The general consensus in RI is that Carcieri (who had come into office on the platform of being a business man and knew how to fix the state, and in his first term ran a "Big Audit" to find waste in govt which is what earned him a second term) and other RI politicians were enamored with Schilling and his World Series championship rings, seeing him as a winner they could invest in. No one in RI govt had any clue about the video game industry, and RI's tech history was nary more than a couple college research shops and branches and subdivisions of companies located elsewhere. No one in government there could understand what they we're approving.

    The new governor, Lincoln Chaffee, sought out video game industry insiders for advice when 38 Studios was melting down, unlike anyone else before him, and quickly came to realize that this ship was sunk, and not worth putting money into. Chaffee was critical from the start (not because it was video games, but because of the loan going to one place), and has come out of this looking prophetic, and will certainly win re-election in 2014.

    Its not a surprise that this didn't work to anyone who did a little homework, but it was sad to see it all go down as it did. The truly sad part is that RI is becoming an anti-tech state as a result, and is going to end up scaring away more business and people as a result. It's a worst case scenario.

  • by Xeranar (2029624) on Thursday January 03, 2013 @04:37PM (#42467477)

    No, that is not a free market at all. That's an extremely well-regulated market. Think of the term "free" as anarchistic in that anything goes barring violence and perhaps that as well. Free markets can't exist because people will go one of two ways, cheat to raise their own profits as an individual or use a trust-like syndicate to protect their interests against consumers. The race to the bottom in prices almost never occurs because the boom-bust cycle eventually plays out to a few huge players who inevitably dominate the market. It happened in trains, steel, the agricultural world, and even consumer electronics.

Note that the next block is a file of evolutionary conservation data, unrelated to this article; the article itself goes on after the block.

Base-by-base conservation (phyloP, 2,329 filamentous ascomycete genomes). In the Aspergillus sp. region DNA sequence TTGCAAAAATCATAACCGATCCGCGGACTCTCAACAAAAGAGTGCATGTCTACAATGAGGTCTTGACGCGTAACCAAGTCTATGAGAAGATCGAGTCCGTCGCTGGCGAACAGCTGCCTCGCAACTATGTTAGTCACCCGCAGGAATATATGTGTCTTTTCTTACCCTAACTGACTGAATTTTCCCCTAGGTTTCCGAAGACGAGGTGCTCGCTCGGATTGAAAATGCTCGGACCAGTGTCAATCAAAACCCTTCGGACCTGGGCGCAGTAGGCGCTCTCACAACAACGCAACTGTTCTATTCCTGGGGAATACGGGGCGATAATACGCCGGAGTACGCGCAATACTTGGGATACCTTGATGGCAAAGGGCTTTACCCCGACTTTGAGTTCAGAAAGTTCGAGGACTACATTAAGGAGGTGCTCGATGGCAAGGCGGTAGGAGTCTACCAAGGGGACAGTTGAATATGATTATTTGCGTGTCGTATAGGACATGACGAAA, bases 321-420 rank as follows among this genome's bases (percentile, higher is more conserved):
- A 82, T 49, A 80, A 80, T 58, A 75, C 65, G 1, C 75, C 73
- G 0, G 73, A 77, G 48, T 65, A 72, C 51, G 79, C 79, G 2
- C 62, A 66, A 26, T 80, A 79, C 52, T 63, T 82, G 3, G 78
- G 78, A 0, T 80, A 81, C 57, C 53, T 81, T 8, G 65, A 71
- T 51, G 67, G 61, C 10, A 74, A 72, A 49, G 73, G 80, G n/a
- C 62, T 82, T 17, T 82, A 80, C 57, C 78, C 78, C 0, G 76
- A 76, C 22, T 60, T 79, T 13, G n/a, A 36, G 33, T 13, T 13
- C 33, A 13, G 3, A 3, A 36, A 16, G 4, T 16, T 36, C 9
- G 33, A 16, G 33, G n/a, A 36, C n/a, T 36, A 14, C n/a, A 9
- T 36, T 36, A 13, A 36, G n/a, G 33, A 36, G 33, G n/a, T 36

Regulations when used correctly create a more competitive playing field. There are those who argue the opposite but they base ir on unbending human greed which is a bad argumentative stance as it is a volatile subjective ideal.

  • by Anonymous Coward on Thursday January 03, 2013 @05:07PM (#42467887)
    I think it's important to note that Schilling has always come out (publicly at least) against public money. He's a classic anti-big-government, pro-free market guy.

    "Schilling spent no small amount of time in his career preaching the Republican mantra of smaller government and personal responsibility. He did this fresh off the historic Red Sox World Series win when he backed George W. Bush in the 2004 campaign. He did it on the stump on behalf of John McCain in 2008.
    He did it for Scott Brown in January 2010, when he wrote in his blog, “He’s for smaller government,’’ and lauding Brown’s opposition to “creating a new government insurance program.’’

    http://www.bostonglobe.com/metro/2012/05/18/late-inning-curve-ball/ANKpzy1g9rtaDboIciP56K/story.html

    I like this part:

    "Apparently smaller government, in Schilling’s world, applies to other people, maybe city kids stuck in underperforming schools or disabled adults looking for help back and forth to medical appointments. But for a former six-time Major League Baseball All-Star pitcher whose business venture can create jobs (!), bask in the greatness, people, and open the public vault."

    I'm not against capitalism, but his hypocrisy is mind blowing.
  • by JDAustin (468180) on Thursday January 03, 2013 @05:24PM (#42468131)

    "Solyndra got their loans under Pres Bush and a republican house."

    Bullshit. The program that Solyndra got there money was started under Bush in 2005 but the credit committee voted against the loans on Jan 9 2009, before Obama took office. The Obama admin reversed this and granted the loans.